In that case, the primary focus of Dr. Huppin’s biomechanical exam is to determine the cause of the increased GRF. He examines the location of the axis of the subtalar joint and calcaneal eversion to see if rearfoot eversion is the cause. He proceeds to evaluate the first ray position and the forefoot-to-rearfoot relationship in order to determine whether a plantarflexed first ray or an everted forefoot position is leading to the increased force.
“Our biomechanical evaluation is not focused on determining specific degrees of angulations, but rather on identifying pathological forces so that we can prescribe an orthosis to mitigate those forces,” says Dr. Huppin.

Q: What are your key parameters when fabricating custom orthotic devices?
A:
Dr. Nunan first considers if a custom orthotic will improve his patients’ symptoms or if he needs to address other factors like the patient’s shoes, muscle imbalance, training, intensity and surface.
When you decide that a custom orthotic can be helpful for the patient, Drs. Nunan and Romansky say it’s important to tailor the prescription to address the patient’s symptoms. Dr. Romansky notes DPMs and other health professionals sometimes will fabricate the same type of orthotic routinely regardless of their problem. Basically, all patients would get the same type of orthotic, which he says should not happen.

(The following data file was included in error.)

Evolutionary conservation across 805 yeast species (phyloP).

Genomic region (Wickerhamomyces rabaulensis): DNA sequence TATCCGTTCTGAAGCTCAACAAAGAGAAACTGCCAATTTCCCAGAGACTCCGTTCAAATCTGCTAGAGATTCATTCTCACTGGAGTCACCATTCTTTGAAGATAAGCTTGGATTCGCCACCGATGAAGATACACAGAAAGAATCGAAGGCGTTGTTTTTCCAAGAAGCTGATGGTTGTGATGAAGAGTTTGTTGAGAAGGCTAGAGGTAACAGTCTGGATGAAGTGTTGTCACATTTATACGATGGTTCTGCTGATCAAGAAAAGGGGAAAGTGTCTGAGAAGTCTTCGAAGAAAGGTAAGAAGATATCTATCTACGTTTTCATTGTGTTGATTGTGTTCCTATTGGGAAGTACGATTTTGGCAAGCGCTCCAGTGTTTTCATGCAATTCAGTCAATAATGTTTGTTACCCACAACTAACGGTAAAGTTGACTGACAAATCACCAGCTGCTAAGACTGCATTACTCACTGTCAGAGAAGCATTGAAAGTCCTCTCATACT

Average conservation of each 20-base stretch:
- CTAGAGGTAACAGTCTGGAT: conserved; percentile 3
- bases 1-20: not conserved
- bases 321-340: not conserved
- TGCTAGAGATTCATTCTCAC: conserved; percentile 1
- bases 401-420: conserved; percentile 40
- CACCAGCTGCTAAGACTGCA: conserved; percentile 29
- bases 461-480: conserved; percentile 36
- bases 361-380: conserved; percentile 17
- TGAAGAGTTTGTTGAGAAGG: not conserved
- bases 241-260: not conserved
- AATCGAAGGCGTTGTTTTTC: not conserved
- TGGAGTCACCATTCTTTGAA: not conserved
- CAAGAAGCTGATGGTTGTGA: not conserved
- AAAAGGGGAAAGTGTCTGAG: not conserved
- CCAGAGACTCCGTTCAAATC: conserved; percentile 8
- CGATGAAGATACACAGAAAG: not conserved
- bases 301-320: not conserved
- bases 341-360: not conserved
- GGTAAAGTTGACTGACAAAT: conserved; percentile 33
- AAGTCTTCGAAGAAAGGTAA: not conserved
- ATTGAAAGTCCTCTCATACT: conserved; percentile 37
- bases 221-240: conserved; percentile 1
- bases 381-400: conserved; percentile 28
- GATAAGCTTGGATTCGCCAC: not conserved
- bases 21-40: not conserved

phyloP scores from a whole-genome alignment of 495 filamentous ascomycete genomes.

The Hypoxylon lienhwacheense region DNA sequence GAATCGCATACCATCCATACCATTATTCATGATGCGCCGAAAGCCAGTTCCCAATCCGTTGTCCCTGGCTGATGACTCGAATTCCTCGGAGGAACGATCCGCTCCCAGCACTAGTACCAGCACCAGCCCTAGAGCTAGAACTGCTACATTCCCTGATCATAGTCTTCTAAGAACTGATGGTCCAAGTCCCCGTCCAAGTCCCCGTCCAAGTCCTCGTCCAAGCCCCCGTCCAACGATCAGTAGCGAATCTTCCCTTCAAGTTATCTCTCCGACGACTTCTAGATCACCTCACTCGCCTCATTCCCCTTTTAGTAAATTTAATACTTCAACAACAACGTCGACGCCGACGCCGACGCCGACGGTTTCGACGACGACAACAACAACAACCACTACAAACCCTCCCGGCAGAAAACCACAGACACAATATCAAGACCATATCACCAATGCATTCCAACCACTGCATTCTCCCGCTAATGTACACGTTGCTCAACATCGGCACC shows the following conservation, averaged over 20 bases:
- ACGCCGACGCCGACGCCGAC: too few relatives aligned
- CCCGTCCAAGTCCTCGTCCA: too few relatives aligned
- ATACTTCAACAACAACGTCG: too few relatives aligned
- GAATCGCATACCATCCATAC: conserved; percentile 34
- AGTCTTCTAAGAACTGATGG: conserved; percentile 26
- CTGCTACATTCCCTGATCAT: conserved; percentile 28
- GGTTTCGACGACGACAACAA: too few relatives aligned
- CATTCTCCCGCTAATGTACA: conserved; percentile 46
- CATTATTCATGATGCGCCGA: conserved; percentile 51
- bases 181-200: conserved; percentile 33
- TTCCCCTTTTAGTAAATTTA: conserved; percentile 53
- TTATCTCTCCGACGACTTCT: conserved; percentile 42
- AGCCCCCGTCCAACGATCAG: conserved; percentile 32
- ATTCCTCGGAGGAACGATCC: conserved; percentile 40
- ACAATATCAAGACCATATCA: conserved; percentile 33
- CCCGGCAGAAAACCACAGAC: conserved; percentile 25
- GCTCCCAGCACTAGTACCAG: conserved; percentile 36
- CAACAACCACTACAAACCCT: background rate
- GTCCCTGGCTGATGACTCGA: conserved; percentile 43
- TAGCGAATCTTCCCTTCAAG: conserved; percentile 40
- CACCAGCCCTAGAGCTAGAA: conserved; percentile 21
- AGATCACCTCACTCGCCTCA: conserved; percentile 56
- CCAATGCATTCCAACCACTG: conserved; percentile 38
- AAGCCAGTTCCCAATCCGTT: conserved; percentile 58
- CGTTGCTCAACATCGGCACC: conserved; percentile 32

“Pick soft goods/materials appropriately,” emphasizes Dr. Romansky. “These are just as important as the plate material.”
Drs. Nunan and Romansky say custom orthotics should also address the needs of each patient’s level of activity and activity type. Dr. Nunan also takes the patient’s body weight, biomechanics and foot type into account and looks at the patient’s shoes.
Dr. Huppin bases the orthotic prescription on the patient’s presenting pathology and etiology. When a patient has first MPJ pain due to functional hallux limitus, Dr. Huppin says you want to decrease compression within the first MPJ. If the pain is due to an everted heel, Dr. Huppin might employ a deep heel cup and a medial skive. For an everted forefoot, he says a reverse Morton’s extension may be appropriate.